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Headshot of Emily Lakdawalla

And now for Luna 17 and Lunokhod 1

Posted by Emily Lakdawalla

17-03-2010 16:39 CDT

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I am delighted to report that within a day of the first view of Luna 21 and Lunokhod 2 since the end of that mission in 1973, the sister mission, Luna 17 and Lunokhod 1, has also been found -- and this time by Russian scientists. They discovered the location of the lander and rover in Lunar Reconnaissance Orbiter image M114185541RC.

Again, it was Sasha Basilevsky who let me know of this by email. He said that his colleague Albert Abdrakhimov was the one who located the lander and rover, and made various checks (comparing the image to earlier maps and also to the rover's panoramic views of its landing site) that convinced Sasha and others that, indeed, this was Luna 17 and Lunokhod 1.

Here's the orbital view:

Lunokhod 1's path as seen from LROC

Albert Abdrakhimov; base image by NASA / GSFC / Arizona State University; original Lunokhod map by Peredvizhnaya et al.

Lunokhod 1's path as seen from LROC
A portion of Lunar Reconnaissance Orbiter photo M114185541RC, with a 1978 map of the Lunokod 1 traverse superimposed. The identification of Luna 17, Lunokhod 1, and the rover's tracks was made based on analysis of the Lunokhod navigation records and TV camera panoramas. Click here for the full-resolution map (the "click to enlarge" version is half-resolution).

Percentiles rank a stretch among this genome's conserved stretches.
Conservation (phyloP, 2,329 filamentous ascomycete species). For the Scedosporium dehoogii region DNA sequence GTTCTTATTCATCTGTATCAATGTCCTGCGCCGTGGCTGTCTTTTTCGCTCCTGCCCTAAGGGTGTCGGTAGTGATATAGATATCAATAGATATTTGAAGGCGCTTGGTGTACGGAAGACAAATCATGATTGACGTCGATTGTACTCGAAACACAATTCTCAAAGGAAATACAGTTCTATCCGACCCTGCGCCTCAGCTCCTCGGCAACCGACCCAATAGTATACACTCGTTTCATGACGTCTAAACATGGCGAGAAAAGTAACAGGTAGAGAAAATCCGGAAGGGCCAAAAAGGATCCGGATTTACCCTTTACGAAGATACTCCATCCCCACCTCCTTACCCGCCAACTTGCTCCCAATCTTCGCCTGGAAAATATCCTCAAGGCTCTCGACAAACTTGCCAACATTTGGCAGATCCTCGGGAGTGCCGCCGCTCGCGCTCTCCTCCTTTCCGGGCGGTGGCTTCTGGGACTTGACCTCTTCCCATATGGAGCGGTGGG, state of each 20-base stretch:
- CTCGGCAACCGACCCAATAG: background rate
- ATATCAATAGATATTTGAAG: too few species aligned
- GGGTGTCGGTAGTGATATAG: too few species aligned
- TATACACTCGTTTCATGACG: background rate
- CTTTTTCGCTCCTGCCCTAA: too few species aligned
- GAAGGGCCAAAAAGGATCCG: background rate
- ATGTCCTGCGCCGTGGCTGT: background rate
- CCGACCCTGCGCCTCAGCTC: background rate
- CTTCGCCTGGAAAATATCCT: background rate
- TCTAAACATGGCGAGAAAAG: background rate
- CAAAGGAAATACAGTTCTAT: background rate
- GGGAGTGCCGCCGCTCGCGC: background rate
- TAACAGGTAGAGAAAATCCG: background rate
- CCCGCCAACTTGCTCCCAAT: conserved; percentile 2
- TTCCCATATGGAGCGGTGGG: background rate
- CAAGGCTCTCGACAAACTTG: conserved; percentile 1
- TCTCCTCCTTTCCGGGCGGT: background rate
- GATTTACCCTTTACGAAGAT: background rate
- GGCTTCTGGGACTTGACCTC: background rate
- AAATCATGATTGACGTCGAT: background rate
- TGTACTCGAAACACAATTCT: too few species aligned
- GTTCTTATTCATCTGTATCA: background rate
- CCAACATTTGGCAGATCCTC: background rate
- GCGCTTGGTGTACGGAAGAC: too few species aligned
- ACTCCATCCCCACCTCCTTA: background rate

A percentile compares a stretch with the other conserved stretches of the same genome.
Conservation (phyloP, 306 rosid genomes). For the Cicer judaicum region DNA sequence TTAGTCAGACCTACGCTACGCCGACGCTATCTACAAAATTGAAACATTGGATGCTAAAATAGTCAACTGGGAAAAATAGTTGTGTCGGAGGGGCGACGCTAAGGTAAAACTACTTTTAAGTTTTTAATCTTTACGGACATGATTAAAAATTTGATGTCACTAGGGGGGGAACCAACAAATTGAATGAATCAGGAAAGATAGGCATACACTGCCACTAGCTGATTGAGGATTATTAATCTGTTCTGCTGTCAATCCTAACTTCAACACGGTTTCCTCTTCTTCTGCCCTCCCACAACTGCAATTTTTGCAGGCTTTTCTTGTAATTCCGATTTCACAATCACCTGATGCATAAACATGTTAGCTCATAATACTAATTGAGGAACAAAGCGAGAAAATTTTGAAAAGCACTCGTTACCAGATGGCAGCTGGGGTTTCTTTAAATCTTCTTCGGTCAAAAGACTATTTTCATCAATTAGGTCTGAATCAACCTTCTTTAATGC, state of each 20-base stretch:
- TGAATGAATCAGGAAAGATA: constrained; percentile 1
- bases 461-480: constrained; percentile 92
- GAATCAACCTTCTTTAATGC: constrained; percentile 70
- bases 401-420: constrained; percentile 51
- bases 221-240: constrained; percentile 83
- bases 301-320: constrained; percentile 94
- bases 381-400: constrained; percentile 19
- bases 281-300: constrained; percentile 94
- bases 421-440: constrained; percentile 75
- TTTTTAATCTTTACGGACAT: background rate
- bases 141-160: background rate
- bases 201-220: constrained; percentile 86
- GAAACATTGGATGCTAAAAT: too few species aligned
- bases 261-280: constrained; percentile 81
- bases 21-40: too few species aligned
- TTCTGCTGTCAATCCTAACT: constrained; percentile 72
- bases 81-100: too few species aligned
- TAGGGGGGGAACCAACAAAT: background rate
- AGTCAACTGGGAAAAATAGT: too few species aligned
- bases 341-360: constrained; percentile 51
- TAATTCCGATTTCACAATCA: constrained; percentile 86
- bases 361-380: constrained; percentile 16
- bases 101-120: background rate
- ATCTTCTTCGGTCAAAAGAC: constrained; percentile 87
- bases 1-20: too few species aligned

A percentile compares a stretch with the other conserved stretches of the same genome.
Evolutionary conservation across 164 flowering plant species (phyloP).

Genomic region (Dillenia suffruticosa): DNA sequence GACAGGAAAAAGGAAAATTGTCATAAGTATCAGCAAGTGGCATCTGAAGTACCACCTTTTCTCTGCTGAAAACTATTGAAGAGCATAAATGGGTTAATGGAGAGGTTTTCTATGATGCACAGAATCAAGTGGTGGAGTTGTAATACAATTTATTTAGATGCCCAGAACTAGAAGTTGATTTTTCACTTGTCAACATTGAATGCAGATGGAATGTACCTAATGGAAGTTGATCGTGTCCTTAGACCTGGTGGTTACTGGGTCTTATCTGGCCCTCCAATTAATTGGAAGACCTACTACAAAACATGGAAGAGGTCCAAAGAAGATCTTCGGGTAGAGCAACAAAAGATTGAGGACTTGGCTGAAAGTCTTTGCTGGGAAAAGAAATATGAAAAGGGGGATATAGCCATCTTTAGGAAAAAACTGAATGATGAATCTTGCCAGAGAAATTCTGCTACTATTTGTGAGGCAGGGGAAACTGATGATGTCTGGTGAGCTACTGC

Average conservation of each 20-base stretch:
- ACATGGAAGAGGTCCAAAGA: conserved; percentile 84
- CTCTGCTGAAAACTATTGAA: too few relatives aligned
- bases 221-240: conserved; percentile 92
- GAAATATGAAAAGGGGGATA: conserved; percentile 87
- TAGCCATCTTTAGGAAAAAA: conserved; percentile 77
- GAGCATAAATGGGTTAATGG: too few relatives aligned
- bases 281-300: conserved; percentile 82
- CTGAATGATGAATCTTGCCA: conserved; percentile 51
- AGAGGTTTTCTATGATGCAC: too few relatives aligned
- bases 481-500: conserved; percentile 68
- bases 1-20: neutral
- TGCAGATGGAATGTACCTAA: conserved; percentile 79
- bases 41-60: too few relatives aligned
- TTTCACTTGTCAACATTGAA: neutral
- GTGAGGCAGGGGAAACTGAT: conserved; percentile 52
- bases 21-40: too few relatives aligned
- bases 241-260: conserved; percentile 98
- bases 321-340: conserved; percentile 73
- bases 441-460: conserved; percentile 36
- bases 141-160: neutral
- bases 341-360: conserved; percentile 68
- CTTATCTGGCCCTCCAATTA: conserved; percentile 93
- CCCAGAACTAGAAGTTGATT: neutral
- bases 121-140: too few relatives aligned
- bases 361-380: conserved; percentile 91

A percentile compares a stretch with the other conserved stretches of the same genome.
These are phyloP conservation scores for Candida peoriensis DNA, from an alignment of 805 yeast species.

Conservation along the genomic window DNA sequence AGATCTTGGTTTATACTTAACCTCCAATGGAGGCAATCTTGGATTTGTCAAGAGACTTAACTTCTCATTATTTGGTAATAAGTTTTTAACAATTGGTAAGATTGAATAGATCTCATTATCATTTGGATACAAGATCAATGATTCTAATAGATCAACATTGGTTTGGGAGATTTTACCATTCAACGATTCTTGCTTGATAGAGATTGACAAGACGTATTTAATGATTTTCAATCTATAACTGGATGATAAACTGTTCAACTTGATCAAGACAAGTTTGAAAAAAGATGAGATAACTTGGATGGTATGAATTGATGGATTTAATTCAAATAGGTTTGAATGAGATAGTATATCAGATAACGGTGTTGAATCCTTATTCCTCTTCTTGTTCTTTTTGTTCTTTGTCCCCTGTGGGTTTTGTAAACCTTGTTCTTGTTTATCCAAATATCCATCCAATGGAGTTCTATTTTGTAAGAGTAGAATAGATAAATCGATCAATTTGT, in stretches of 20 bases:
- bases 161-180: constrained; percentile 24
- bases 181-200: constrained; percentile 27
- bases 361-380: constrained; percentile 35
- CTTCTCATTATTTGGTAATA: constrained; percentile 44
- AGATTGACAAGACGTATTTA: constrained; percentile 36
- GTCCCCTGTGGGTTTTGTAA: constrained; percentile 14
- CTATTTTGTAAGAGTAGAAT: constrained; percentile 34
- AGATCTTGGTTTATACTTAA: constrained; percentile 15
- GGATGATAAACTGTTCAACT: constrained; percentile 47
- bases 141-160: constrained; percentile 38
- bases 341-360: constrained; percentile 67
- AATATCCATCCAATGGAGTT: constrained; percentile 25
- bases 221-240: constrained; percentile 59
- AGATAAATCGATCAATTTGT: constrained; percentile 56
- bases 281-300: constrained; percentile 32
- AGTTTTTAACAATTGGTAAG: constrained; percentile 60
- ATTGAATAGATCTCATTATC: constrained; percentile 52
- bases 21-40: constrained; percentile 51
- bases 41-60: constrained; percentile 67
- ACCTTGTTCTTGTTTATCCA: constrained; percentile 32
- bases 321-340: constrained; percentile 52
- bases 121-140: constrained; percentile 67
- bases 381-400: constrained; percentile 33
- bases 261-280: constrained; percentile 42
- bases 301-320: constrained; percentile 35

Unfortunately, I don't currently have a version of this image without the annotation. I did download the relevant LROC image, all 500 MB of it, but I have so far been unable to find a way to open and process full-resolution LROC images in all their 16-bit glory. I'm working on it!

Here are a couple of zooms onto the lander and rover:

Luna 17 on the Moon

NASA / GSFC / ASU / Laboratory for Comparative Planetology

Luna 17 on the Moon
Luna 17 sits on the surface of the Moon as seen in a photo taken from orbit by Lunar Reconnaissance Orbiter on November 30, 2009. The approximate coordinates of the lander are 38.2473 N, 325.002 E. Resolution of the full-size image is 0.514 meters per pixel.
I'm sure I'll have more to post on this in the next day or so!

 
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